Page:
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IMF: Economic growth in Uzbekistan to be positive due to growth in construction sector
Provided the pandemic gradually abates in 2021, economic growth is expected to pick up to about five percent in 2021, Trend reports with reference to the International Monetary Fund.
An International Monetary Fund (IMF) mission, led by Assistant Director in the International Monetary Fund's European Department and current mission chief for Ukraine Mr. Ron van Rooden, conducted a virtual staff visit to Uzbekistan during to discuss economic developments and policies.
"The authorities' efforts to mitigate the economic impact of the crisis, caused the COVID-19 pandemic, have mainly consisted of fiscal measures, with sizable additional spending on health care and social assistance, and support for small businesses, including tax relief," said Mr. van Rooden at the end of the mission.
The Central Bank of Uzbekistan (CBU) has lowered its interest rate from 16 to 14 percent and provided ample liquidity to the banking system while encouraging banks to allow affected sectors to defer loan repayments.
With the fiscal stimulus measures and combined with the losses in tax revenues due to the decline in activity, the consolidated fiscal deficit is projected to increase from about 2 1/2 percent of GDP in 2019 to almost six percent of GDP this year (and almost 7 1/2 percent of GDP including policy lending).
"International financial support, including from the IMF, the World Bank, the Asian Development Bank, and others, will help cover the financing needs in Uzbekistan that have arisen from the crisis," added van Rooden.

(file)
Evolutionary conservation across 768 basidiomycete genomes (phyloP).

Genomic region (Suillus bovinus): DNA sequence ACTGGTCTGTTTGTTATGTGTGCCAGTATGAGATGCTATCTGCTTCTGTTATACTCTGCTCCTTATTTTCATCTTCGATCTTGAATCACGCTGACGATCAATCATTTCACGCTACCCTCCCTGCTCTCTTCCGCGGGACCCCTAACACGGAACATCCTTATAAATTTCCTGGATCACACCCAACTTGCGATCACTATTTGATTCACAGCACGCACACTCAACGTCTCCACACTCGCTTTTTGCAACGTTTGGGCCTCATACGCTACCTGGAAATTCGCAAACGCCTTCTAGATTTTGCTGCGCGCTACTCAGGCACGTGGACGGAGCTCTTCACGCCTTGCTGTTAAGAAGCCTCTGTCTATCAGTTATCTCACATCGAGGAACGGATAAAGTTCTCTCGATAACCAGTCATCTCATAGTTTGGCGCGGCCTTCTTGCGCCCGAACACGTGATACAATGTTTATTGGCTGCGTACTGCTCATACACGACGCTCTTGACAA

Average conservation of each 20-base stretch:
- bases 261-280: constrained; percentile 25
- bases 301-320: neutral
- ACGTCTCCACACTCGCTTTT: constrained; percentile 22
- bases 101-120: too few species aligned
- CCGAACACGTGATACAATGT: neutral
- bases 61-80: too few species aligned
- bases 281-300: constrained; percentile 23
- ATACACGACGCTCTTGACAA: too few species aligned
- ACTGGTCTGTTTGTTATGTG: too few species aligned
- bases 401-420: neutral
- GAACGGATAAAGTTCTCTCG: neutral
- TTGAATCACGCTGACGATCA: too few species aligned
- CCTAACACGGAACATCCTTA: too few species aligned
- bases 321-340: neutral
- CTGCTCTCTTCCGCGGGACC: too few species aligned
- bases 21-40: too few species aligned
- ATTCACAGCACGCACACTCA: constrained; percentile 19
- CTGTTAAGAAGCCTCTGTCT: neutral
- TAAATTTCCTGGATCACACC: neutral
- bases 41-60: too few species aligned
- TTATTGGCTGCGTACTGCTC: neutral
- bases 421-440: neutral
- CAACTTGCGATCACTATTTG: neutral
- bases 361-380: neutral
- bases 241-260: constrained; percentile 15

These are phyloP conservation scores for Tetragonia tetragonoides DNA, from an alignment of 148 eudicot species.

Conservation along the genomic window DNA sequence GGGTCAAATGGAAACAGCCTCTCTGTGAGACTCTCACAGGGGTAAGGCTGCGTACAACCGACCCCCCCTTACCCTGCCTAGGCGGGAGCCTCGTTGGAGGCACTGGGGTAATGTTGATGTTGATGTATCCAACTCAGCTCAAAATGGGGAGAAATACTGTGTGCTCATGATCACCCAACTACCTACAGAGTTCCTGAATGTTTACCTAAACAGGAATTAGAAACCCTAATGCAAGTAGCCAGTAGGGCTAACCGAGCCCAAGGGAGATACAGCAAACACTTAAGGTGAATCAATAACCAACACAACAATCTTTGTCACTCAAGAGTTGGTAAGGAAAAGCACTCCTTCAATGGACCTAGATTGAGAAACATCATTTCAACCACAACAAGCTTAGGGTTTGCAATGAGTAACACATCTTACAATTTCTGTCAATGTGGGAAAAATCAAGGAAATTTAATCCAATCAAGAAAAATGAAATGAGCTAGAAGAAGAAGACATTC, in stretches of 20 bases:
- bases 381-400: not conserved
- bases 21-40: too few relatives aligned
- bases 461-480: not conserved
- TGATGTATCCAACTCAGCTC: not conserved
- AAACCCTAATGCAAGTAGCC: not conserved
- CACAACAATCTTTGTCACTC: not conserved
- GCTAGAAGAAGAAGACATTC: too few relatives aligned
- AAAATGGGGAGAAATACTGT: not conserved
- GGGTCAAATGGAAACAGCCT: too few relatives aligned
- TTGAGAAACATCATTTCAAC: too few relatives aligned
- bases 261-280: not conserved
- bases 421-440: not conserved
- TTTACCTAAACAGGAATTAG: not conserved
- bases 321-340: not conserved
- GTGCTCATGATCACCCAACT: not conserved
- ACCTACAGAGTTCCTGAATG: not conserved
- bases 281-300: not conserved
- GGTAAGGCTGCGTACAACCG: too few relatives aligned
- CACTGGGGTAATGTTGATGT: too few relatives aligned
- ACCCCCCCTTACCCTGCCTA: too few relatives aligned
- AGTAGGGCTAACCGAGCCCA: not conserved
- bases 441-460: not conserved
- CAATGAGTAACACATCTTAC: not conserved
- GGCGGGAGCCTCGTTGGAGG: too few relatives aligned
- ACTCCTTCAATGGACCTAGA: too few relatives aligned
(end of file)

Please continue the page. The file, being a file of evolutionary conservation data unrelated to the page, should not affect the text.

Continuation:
Supported by these efforts, economic growth, while slowing markedly, is still expected to be moderately positive this year, with continued growth notably in the construction sector. Inflation, although still high at just over 11 percent, has gradually come down and with a relatively tight monetary policy stance is expected to decline further in the period ahead toward the CBU's inflation targets.
"While the authorities' focus has been rightly concentrated on addressing the COVID-19 crisis, they have not lost sight of the reform agenda and the medium-term goal of achieving stronger, sustainable, and inclusive economic growth, to improve people's living standards," van Rooden said.
Nonetheless, the authorities continue to make progress, notably in strengthening economic institutions, including by enhancing capacity particularly at the Ministry of Economic Development and Poverty Reduction, the Ministry of Finance, and the CBU.
Rooden believes that the crisis should not delay the reform of the state-owned banks, enterprises, and the agricultural sector.
"The IMF stands ready to continue to support Uzbekistan in these efforts with policy advice, technical assistance, and financial assistance if needed," noted van Rooden.